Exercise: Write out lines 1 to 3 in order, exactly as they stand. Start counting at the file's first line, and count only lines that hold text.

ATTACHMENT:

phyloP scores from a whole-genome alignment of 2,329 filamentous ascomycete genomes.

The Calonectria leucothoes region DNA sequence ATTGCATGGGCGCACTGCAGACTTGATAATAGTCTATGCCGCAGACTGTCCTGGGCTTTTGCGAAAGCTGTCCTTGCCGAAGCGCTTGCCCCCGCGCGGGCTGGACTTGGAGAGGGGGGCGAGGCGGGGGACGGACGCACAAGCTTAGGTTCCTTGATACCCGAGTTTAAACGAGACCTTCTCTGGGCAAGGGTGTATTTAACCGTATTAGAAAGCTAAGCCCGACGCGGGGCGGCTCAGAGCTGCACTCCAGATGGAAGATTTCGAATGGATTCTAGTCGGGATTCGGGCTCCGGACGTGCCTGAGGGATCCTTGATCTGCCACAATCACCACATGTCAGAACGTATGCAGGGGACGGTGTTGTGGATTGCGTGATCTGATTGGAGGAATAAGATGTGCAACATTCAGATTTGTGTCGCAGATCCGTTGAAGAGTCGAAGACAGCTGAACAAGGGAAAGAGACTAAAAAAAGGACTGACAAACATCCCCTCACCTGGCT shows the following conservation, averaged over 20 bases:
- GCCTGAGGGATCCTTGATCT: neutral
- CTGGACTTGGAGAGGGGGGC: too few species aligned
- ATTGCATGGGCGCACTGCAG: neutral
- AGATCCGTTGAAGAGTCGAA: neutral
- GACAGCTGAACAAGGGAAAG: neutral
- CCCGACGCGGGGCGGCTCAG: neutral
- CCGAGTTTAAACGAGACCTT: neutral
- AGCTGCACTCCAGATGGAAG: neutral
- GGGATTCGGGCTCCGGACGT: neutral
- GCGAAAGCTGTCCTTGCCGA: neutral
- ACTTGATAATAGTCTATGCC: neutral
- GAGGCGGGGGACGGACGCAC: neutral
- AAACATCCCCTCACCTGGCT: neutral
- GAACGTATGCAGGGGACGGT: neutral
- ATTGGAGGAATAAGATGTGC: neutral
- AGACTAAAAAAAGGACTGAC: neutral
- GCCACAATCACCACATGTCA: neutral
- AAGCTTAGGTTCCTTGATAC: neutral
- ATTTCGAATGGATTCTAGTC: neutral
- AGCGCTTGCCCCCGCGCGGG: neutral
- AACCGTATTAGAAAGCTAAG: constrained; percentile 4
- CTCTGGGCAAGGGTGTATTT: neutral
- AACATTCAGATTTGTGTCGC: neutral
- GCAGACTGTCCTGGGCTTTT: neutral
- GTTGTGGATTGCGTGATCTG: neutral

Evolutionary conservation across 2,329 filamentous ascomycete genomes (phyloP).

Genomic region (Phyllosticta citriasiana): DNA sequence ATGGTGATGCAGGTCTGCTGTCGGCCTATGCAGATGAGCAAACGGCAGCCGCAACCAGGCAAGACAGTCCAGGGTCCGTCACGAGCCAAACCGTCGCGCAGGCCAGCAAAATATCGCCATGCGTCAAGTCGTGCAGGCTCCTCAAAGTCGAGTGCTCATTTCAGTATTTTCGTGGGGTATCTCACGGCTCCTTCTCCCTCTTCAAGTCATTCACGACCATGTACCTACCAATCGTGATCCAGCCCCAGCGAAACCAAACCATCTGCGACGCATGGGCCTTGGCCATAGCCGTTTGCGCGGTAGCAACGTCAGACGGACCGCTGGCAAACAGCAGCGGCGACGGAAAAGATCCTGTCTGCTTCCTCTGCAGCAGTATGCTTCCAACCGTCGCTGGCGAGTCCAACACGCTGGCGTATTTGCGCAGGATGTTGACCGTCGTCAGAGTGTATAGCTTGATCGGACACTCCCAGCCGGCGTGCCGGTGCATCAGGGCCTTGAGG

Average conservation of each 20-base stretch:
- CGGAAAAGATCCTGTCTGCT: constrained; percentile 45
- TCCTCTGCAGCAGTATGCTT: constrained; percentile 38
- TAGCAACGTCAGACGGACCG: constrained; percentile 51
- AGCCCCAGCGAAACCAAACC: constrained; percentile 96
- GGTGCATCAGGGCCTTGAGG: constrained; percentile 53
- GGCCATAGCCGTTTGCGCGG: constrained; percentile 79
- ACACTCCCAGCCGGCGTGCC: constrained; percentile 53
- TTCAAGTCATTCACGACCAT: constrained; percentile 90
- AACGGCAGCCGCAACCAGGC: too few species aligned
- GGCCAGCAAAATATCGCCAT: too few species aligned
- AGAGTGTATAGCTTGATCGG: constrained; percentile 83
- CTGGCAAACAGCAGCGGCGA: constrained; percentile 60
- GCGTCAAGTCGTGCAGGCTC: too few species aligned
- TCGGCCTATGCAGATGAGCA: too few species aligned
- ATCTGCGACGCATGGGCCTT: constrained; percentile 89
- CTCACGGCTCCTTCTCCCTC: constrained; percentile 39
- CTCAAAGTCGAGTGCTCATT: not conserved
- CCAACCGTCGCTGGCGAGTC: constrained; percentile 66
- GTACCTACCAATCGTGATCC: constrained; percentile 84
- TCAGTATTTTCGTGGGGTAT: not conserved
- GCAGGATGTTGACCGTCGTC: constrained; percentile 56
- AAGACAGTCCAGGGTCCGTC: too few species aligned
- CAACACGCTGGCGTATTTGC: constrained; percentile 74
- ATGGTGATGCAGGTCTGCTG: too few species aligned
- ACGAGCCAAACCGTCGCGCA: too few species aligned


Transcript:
phyloP scores from a whole-genome alignment of 2,329 filamentous ascomycete genomes.

The Calonectria leucothoes region DNA sequence ATTGCATGGGCGCACTGCAGACTTGATAATAGTCTATGCCGCAGACTGTCCTGGGCTTTTGCGAAAGCTGTCCTTGCCGAAGCGCTTGCCCCCGCGCGGGCTGGACTTGGAGAGGGGGGCGAGGCGGGGGACGGACGCACAAGCTTAGGTTCCTTGATACCCGAGTTTAAACGAGACCTTCTCTGGGCAAGGGTGTATTTAACCGTATTAGAAAGCTAAGCCCGACGCGGGGCGGCTCAGAGCTGCACTCCAGATGGAAGATTTCGAATGGATTCTAGTCGGGATTCGGGCTCCGGACGTGCCTGAGGGATCCTTGATCTGCCACAATCACCACATGTCAGAACGTATGCAGGGGACGGTGTTGTGGATTGCGTGATCTGATTGGAGGAATAAGATGTGCAACATTCAGATTTGTGTCGCAGATCCGTTGAAGAGTCGAAGACAGCTGAACAAGGGAAAGAGACTAAAAAAAGGACTGACAAACATCCCCTCACCTGGCT shows the following conservation, averaged over 20 bases:
- GCCTGAGGGATCCTTGATCT: neutral